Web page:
• Have strong influencing capability.   Top quality CIOs understand that they need to deliver a functional operating platform, but as important is their ability to work with business unit heads to help drive value.  A CIO must understand operational goals, and explain how technology can either enable or improve business outcomes. He or she can then push to the front of the bus and help with revenue generation activity.
  • Are trusting and trustworthy.  A capable CIO must develop strong relationships across the business.  We have found that leaders who have a strong EQ (emotional intelligence), and are principled in approach, have enduring impact.

Driving the Bottom Line

Tying into my “No Better Time” Blog (posted 5/14/13) addressing the top line, this Blog will focus on the bottom line.

How IT leaders drive the bottom line:

Another way to say this is how does the CIO get leverage from what he or she does? There is leverage from scale, and from being more efficient in the way the business is done (process harmonization).

Here are some thoughts on what to focus on as you leverage IT for bottom line management:

  • Keep the lights on. Sorry to start with this, but if you don’t offer a great service to the organization you won’t be taken seriously at the top. Your stuff has to work – all the time.
  • Get sourcing right. Negotiate effectively with vendors. I have seen a lot of contracts go wrong because CIOs were too hard on vendors. Vendors can really help. Let them make a fair buck.
  • Analyze IT demand and build a plan that delivers the capacity you need without getting trapped in technology dead ends. Cloud now offers amazing opportunities to manage this equation and deal with spike demand.
  • Get your IT standards in place. This is often about architecture and balancing control with innovation.
  • BYOD. May not save you as much as you expect, but the plain truth is that Consumerization is an opportunity that CIOs need to embrace. And let’s face it; the consumer-oriented products are way cooler than what the enterprise offers!
  • Harmonize process. There are great opportunities when a new platform is installed to harmonize business process and reap organizational efficiency. The CIO can be a major player in getting this right.
  • Embrace the Cloud. Cloud offerings in applications, infrastructure and platforms can have an enormous impact on an organization. Figure out what is suitable and make it happen; you can free up $ in base cost and offer some really cool stuff.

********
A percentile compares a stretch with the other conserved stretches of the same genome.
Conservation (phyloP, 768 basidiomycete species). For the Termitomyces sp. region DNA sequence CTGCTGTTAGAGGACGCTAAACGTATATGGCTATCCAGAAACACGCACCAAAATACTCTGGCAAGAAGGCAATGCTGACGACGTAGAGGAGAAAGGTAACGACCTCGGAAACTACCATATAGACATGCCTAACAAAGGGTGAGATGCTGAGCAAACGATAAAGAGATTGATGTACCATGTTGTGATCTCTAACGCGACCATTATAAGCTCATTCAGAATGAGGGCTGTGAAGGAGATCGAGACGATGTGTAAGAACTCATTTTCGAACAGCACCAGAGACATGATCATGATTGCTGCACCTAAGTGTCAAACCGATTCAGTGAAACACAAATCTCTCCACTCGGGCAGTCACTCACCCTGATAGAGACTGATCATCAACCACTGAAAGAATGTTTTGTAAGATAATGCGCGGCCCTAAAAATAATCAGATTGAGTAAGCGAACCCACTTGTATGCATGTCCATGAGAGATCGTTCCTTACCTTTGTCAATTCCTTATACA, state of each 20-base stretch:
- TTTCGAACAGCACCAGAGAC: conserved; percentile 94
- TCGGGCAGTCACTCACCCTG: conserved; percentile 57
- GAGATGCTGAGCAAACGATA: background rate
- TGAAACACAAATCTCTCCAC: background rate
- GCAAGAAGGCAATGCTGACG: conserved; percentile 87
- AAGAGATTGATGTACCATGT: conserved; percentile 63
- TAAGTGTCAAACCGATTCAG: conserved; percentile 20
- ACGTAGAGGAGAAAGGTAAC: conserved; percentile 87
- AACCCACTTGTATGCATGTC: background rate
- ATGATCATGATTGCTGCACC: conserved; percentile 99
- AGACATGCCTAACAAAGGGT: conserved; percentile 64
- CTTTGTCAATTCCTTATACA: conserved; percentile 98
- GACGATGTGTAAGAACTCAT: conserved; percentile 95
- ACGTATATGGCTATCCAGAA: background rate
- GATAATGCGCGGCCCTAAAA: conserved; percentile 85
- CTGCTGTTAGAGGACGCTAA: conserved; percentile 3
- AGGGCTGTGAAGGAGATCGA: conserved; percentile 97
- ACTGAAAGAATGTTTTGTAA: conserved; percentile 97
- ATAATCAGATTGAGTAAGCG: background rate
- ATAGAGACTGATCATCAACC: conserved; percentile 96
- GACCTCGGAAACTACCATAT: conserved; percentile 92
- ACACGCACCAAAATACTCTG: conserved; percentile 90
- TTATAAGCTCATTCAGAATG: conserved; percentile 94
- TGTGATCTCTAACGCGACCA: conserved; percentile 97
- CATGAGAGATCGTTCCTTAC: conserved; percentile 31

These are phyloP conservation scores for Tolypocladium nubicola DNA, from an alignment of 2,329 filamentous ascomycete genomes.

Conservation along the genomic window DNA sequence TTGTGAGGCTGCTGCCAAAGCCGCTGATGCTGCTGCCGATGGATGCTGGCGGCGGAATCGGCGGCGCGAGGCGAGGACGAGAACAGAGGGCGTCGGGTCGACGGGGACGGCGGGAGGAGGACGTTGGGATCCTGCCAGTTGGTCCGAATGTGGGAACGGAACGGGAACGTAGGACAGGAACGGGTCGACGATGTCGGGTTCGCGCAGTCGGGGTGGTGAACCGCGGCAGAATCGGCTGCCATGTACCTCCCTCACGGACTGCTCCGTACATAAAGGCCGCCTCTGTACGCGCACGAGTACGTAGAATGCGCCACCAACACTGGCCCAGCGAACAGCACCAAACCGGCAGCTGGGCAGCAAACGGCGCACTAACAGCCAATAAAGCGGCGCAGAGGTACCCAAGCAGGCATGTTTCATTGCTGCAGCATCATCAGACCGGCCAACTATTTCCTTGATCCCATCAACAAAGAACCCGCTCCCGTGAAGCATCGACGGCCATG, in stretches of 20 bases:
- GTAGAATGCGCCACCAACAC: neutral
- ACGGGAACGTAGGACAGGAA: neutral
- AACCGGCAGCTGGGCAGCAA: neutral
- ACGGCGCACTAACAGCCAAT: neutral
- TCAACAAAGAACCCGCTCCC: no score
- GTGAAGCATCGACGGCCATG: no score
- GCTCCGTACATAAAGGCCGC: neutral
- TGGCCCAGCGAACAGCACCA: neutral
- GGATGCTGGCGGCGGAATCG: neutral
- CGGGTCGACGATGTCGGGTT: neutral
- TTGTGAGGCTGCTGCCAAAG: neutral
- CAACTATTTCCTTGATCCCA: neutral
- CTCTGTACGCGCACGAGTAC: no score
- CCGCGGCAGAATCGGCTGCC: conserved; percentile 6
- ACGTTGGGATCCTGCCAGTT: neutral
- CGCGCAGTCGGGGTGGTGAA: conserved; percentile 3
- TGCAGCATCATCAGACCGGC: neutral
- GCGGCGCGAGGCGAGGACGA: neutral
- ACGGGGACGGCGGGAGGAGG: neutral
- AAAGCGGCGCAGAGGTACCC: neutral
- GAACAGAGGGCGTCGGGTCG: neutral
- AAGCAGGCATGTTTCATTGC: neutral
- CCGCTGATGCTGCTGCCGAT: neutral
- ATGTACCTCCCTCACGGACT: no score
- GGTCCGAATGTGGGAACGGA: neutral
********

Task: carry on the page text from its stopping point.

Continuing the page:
• IT Governance. It is important, and will catch you out if not done right. Get the right level of business participation, have decent portfolio management – so the IT spend is understood and committed to, and then execute well.
  • Security. Increasingly important with Cloud, Consumerization, Social and Mobile. There are just so many more ways the bad guys can infiltrate. This keeps the CEO up at night, and if you get it wrong, you are out of a job!

There is, however, a balancing act that the CIO needs to understand that hinges around centralization vs. decentralization. Some IT shops want everything centralized for maximum security, cost management and control, but business users typically want IT decentralized for increased speed and flexibility. What’s a CIO to do? Sorry, there is no simple answer here. It all depends.

Randy Spratt at McKesson has a great perspective on this and here is what he is doing:

For the top line stuff – growing revenue – he has adopted a more decentralized strategy. So the new products and new markets initiatives that I referred to are very decentralized, then as those new products are adopted into the organization there is more control. This ensures that customer satisfaction and experience standards are met. When the products become more mainstream, they are standardized for process and operational efficiency and finally, when the products are commodities, the focus moves toward bottom line cost management. It’s a great way to think about lifecycles.

You probably don’t have Randy’s scale and scope so his example may not fit, but the positioning of your IT department on the continuum of “total control” to “anything goes” needs to be thought through carefully. The lesson to take from Randy is this – the centralization versus decentralization challenge is not uniform across an organization, its products and processes. You need to decide what approach makes the most strategic sense for your company right now.

Kim Stephenson of Intel has a really interesting quote around this – she says “there are no IT projects – only business projects”. This is a great mantra, and key to understanding your role as CIO. You are there to add business value.